Three months after an earthquake destroyed much of the Haitian capital, a line of buses drove north into an arid waste of chalky dust.
The buses pulled up to a grid of dirt roads and a few white tents, flapping hard in the wind. Families began to spill out of the buses and look at their new homes, some in stoic resignation, some in despair.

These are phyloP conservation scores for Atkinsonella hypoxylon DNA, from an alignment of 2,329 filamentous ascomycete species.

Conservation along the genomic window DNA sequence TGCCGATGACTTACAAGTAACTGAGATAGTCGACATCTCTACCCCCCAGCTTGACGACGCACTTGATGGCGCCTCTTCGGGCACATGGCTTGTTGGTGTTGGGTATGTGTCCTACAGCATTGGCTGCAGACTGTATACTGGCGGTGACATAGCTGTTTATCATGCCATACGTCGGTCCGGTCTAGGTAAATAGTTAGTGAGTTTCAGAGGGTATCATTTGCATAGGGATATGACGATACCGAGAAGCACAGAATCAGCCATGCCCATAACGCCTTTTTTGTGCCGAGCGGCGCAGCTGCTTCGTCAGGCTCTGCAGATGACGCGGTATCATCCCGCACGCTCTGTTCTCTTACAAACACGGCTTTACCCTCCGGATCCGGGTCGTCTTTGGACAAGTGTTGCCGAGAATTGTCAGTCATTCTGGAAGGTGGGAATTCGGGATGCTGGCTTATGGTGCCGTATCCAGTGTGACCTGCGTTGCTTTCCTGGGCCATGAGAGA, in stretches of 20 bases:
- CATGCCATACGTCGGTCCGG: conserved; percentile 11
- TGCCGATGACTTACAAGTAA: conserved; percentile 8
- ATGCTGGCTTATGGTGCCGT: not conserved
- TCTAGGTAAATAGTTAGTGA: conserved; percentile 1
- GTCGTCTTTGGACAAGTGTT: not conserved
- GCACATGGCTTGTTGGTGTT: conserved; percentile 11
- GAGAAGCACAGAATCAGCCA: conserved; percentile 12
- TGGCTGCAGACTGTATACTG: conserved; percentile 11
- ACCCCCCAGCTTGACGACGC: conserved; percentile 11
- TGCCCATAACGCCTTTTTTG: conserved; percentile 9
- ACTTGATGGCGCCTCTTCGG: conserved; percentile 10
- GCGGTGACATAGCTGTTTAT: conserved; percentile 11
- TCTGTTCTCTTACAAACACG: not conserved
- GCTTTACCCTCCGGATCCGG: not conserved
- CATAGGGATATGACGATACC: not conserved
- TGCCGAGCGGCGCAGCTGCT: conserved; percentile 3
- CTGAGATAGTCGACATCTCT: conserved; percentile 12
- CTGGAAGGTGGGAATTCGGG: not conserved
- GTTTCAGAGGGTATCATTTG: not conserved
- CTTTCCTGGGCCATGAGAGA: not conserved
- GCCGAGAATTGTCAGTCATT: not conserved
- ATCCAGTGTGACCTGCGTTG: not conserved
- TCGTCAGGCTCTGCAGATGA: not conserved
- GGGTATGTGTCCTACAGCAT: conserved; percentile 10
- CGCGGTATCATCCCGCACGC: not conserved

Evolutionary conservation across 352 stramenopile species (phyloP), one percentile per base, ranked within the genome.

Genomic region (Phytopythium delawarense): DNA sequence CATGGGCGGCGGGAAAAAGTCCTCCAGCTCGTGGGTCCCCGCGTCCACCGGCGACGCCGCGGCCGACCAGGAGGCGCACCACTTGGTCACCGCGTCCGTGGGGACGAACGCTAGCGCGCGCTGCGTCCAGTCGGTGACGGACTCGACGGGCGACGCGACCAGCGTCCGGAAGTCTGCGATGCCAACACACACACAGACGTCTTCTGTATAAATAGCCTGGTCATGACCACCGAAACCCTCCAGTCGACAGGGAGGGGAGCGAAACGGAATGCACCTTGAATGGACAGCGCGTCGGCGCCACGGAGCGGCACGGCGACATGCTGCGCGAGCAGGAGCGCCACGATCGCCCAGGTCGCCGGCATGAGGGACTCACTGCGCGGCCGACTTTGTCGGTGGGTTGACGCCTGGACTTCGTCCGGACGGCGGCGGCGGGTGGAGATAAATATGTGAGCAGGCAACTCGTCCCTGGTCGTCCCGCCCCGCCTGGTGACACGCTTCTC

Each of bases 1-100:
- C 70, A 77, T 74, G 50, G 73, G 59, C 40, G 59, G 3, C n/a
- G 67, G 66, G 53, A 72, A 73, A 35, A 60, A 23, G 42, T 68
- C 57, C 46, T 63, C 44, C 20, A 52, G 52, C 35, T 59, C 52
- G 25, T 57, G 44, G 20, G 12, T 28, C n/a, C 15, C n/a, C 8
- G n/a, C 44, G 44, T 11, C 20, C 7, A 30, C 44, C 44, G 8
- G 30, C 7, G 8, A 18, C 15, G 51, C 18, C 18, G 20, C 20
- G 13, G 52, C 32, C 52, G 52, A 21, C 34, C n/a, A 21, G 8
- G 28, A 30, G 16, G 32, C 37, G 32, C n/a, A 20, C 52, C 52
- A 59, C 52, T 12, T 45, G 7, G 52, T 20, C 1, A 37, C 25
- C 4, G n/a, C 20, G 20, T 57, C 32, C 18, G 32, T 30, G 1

These 62 people made up the vanguard of a larger plan to move much of the Haitian population from dangerous ravines and mountainsides around the devastated capital, Port-au-Prince, before the rainy season hit.
President Rene Preval greeted them at the camp, but he was not the man behind the move.
Sean Penn was.